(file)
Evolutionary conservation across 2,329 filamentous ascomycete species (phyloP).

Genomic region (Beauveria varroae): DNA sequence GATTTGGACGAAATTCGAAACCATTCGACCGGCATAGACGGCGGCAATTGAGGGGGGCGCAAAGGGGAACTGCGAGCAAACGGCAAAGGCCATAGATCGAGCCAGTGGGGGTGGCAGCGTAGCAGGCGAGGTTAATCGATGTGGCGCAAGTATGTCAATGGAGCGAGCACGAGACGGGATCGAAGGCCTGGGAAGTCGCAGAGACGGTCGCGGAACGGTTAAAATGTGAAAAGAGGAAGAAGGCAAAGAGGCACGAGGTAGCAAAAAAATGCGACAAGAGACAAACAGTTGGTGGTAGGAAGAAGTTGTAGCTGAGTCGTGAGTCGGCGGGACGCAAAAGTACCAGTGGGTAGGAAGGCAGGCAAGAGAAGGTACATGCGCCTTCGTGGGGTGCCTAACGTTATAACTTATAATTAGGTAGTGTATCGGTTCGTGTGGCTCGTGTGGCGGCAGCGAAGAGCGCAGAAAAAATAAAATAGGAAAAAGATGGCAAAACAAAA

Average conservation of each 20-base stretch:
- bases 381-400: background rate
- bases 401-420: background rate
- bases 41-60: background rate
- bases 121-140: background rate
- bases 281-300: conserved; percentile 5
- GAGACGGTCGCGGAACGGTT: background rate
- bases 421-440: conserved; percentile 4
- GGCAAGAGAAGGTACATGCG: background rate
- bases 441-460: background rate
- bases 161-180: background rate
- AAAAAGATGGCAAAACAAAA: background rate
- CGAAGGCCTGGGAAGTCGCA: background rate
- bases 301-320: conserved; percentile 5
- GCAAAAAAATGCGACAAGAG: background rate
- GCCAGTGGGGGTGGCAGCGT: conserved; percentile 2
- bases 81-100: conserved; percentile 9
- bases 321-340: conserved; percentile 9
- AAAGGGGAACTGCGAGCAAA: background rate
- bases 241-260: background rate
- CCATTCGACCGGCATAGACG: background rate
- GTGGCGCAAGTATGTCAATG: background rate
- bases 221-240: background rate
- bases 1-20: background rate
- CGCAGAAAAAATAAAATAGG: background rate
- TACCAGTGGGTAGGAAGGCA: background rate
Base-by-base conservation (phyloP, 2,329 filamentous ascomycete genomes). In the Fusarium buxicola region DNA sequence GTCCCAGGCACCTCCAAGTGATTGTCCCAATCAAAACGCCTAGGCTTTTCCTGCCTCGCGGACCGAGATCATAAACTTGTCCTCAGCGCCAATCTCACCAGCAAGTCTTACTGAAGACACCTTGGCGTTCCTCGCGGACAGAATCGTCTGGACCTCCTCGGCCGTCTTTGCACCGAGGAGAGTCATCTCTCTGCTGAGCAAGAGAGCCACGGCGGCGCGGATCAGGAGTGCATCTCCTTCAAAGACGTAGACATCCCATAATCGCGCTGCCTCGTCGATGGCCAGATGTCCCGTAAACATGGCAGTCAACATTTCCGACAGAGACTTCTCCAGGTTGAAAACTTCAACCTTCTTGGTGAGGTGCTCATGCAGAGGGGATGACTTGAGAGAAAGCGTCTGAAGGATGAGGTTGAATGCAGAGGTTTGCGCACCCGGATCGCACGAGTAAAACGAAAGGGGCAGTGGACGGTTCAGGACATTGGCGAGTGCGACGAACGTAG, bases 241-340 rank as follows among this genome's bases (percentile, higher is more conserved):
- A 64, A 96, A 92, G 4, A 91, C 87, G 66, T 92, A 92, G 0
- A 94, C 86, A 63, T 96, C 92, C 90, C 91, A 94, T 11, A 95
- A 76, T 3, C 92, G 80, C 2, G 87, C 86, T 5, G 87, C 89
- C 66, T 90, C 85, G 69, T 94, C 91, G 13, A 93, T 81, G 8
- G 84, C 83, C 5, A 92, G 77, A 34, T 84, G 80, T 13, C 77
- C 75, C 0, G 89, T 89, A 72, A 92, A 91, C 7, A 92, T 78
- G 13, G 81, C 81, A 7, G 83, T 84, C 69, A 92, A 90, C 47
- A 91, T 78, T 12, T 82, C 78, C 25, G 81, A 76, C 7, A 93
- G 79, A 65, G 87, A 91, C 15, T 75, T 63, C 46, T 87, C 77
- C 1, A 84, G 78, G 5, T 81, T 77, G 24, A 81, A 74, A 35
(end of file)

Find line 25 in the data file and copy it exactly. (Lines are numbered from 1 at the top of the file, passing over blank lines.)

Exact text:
- bases 221-240: background rate